In front of the ADO station you can find a combi that takes you to Muyil for 30 pesos.
The enterence to the ruins is right across from the bus stop.
I like the Muyil ruins more that the ruins of Tulum. In Muyil you get a bit more of a jungle feel.
Only few people were there when I went, which was at 9 o’clock. It was silent. I could hear birds and gekkos singing. Raindops fell peacefully from the leaves. Rays of sun danced on the briks of the ruins.
My friend and I found a boat man by the entrance to the ruins, but you can also find them by the lagune.
You can drive or walk to the lagune without entering the ruin site, but the walk from the ruins is nice.
The boat took us to two lagunes, and a small river where we floated on life jackets while the current transported us to the other end of the river where our boat man waited with our sandals. It was soo relaxing! The water was so clear that we could see the bottom all the time. When we used our glasses we could see fish and the mangroves from underneath. If you have followed my blog, you already know that I find the sight of the mangroves from below enchanting.
I really enjoyed just laying on my back with my head facing the sun. It was refreshing to tan with half of the body in the water, and a view of green mangrove trees on both sides, and white clouds on a blue sky above. I would not have minded taking an extra round.
I highly recommend that you go on your on instead of buying a tour. I have been told both by the boat man and a man in a tour agency store, that the tour agencies that claim that they support local Mayan communities, do not do anything.
The young man who took us on a boat ride in Sian Ka’an, told me that he liked his job and that he liked life in Muyil where he was born and raised. He found it peacefull and quit. In Muyil everybody speaks Maya. He told me that the Mayans are loosing their tradition. Many young people no longer want to speak the Mayan language. In Muyil they still have a milpa and grow corn.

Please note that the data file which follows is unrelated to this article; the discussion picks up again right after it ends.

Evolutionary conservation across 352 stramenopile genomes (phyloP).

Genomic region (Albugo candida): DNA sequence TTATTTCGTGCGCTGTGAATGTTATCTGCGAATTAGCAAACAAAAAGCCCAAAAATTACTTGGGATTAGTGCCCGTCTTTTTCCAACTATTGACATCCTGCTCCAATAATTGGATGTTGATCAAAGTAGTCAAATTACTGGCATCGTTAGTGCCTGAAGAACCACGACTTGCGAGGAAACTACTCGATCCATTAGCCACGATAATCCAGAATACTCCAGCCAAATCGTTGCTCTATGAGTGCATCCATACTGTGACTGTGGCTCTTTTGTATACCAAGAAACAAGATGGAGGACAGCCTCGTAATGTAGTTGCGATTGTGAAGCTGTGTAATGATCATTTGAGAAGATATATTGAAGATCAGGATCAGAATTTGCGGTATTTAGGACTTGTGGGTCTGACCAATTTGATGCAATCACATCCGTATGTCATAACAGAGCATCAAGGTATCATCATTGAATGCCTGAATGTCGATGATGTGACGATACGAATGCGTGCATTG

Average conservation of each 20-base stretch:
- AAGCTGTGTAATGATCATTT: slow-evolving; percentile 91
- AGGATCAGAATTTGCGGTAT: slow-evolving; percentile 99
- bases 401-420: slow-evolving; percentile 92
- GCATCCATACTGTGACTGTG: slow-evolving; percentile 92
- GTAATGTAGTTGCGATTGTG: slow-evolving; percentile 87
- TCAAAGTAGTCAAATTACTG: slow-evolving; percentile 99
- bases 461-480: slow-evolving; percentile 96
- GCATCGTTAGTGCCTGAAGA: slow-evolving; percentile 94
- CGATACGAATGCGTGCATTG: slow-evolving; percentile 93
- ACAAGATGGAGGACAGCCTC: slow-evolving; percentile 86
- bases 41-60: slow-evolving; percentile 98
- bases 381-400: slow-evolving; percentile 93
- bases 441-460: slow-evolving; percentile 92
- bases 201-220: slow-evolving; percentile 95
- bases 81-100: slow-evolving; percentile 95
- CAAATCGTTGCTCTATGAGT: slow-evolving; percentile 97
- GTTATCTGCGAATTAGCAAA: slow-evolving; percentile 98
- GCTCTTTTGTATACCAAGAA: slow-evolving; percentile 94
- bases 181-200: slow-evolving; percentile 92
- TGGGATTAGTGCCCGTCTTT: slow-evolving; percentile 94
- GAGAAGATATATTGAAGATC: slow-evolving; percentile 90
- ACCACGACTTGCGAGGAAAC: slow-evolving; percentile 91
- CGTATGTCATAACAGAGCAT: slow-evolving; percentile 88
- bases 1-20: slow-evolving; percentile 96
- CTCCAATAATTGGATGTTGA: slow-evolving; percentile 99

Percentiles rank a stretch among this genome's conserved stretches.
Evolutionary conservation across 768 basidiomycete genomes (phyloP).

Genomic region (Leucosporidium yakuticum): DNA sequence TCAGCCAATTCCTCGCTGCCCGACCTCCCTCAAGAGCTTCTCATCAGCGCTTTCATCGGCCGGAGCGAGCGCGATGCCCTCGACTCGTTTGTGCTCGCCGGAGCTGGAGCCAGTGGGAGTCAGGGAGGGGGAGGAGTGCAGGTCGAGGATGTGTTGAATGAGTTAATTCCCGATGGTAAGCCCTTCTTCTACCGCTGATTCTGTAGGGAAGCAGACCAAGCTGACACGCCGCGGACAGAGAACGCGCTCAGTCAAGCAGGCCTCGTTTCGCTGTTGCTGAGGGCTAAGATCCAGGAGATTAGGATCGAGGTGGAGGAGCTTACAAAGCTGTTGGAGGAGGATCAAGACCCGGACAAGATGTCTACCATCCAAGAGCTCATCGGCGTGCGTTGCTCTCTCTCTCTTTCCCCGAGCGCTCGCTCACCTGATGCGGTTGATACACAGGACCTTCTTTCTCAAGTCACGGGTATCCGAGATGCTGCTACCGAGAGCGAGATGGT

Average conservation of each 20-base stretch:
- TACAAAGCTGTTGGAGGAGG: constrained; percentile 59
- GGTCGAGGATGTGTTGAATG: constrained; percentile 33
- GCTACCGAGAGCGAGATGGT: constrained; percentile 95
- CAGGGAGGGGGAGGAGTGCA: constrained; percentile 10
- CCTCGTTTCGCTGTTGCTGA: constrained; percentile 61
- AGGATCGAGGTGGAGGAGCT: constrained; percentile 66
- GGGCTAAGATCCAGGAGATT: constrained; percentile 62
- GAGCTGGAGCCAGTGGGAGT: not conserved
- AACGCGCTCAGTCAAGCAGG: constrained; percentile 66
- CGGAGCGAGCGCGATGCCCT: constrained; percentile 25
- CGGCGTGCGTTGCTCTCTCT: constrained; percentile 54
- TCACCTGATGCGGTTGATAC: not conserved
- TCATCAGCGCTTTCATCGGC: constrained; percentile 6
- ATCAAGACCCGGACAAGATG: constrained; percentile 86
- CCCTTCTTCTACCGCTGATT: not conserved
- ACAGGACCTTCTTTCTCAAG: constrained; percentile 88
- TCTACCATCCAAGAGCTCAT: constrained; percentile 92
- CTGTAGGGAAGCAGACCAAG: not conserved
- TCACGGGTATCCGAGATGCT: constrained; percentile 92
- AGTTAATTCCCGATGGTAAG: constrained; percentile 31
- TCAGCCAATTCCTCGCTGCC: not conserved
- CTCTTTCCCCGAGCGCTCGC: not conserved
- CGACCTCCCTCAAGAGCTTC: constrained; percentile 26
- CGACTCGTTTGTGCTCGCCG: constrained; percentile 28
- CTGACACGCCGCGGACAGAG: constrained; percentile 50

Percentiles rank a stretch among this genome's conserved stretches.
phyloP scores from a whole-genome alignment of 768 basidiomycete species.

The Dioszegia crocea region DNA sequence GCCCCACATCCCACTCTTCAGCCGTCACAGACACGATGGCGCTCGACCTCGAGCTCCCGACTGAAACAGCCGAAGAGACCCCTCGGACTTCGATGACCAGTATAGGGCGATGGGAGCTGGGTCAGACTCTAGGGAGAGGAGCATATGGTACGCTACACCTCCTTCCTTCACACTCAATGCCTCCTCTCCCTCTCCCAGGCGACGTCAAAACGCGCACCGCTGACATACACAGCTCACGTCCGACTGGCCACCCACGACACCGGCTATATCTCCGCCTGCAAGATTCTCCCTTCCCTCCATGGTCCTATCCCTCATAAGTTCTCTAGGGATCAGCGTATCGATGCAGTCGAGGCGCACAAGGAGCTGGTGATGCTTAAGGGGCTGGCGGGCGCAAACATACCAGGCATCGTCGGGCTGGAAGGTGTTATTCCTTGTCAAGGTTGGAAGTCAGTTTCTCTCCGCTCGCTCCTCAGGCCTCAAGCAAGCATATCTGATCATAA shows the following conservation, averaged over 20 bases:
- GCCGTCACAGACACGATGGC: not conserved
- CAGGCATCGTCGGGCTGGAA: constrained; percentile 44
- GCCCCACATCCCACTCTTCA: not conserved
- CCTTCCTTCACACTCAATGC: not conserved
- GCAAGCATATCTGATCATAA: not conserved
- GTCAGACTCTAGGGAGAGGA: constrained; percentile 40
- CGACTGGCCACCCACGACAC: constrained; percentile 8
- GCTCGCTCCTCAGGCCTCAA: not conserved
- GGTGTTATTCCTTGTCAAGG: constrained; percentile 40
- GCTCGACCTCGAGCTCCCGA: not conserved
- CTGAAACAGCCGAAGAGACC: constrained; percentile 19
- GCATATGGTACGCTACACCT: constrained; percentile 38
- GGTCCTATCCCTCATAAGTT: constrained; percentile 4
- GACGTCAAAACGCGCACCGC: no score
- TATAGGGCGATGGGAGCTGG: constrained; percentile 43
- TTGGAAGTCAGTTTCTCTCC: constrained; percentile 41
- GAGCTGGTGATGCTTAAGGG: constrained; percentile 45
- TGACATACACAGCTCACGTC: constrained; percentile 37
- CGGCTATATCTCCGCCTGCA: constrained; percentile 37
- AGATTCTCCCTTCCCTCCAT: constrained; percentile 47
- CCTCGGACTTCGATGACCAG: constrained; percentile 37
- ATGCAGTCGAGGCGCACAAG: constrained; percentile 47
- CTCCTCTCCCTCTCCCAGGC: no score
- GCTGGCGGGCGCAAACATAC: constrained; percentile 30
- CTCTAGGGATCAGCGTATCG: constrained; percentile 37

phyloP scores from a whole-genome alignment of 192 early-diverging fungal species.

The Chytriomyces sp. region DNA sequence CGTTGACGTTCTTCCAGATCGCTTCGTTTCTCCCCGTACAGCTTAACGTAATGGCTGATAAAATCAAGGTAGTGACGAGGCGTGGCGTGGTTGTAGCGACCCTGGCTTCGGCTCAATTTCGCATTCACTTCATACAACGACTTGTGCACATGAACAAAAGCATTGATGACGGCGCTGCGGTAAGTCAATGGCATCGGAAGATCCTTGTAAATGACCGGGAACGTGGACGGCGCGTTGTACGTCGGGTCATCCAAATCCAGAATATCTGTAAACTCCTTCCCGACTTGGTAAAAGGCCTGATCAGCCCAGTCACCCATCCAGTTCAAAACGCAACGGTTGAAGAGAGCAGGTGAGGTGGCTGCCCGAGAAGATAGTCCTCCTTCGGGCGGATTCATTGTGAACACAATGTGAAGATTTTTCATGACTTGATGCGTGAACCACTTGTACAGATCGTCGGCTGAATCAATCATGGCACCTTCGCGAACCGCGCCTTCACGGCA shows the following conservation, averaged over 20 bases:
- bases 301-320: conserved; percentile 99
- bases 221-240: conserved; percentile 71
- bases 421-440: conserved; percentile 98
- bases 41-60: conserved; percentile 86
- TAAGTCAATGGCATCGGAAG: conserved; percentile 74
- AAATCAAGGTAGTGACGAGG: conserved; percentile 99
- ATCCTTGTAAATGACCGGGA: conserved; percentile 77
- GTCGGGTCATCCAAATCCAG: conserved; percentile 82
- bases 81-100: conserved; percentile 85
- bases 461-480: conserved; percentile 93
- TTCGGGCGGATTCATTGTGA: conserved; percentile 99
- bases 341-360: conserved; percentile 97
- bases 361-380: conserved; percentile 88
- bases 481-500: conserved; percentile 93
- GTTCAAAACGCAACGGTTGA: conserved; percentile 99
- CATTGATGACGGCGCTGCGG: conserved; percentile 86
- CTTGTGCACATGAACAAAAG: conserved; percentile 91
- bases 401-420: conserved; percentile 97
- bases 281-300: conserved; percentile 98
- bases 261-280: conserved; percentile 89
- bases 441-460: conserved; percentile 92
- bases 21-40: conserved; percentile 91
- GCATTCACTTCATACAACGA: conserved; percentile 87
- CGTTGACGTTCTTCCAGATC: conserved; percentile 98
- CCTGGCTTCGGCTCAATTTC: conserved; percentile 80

He fears the land will be destoyed if sold to forreigners. He fears that foreigners will build hotels and come with fancy boats, which will appeal more to the tourists than his simple boat, whereby the local men will loose their livelihood.
Like the boat men of Muyil, I cannot do much to hinder that the natural reserve disappears by being turned into a hotel zone. Neither can I hinder that foreigners run the boat show and thereby take jobs from local people. Nevertheless, I hope somebody will read this, be influenced, and decide to buy more directly from the community. This will assure the livelihood of the Muyil men, and help the cultural traditions such as the wish to teach the children the language of their abulitos.
I know that I should not say this directly, or without a long academic argument, but I do find it very wrong that foreigners own the land of the area, and control the businesses. And that the Mexicans, not least the Mayans who have lived on the land for generations, are used as cheap labor. Therefore, let’s support the local boat men who we can support, while they are still there!
A small wave in the water might grow strong!
You save money! you do not have to wait for a group, or be bussed around by a guide! You get nature and quitness!
Prices pr person
bus: 30 pesos each way
entry to the muyil ruins: 49 pesos
board walk: 50 pesos
boat to two lagunes and the river where you can float: 600 pesos and a tip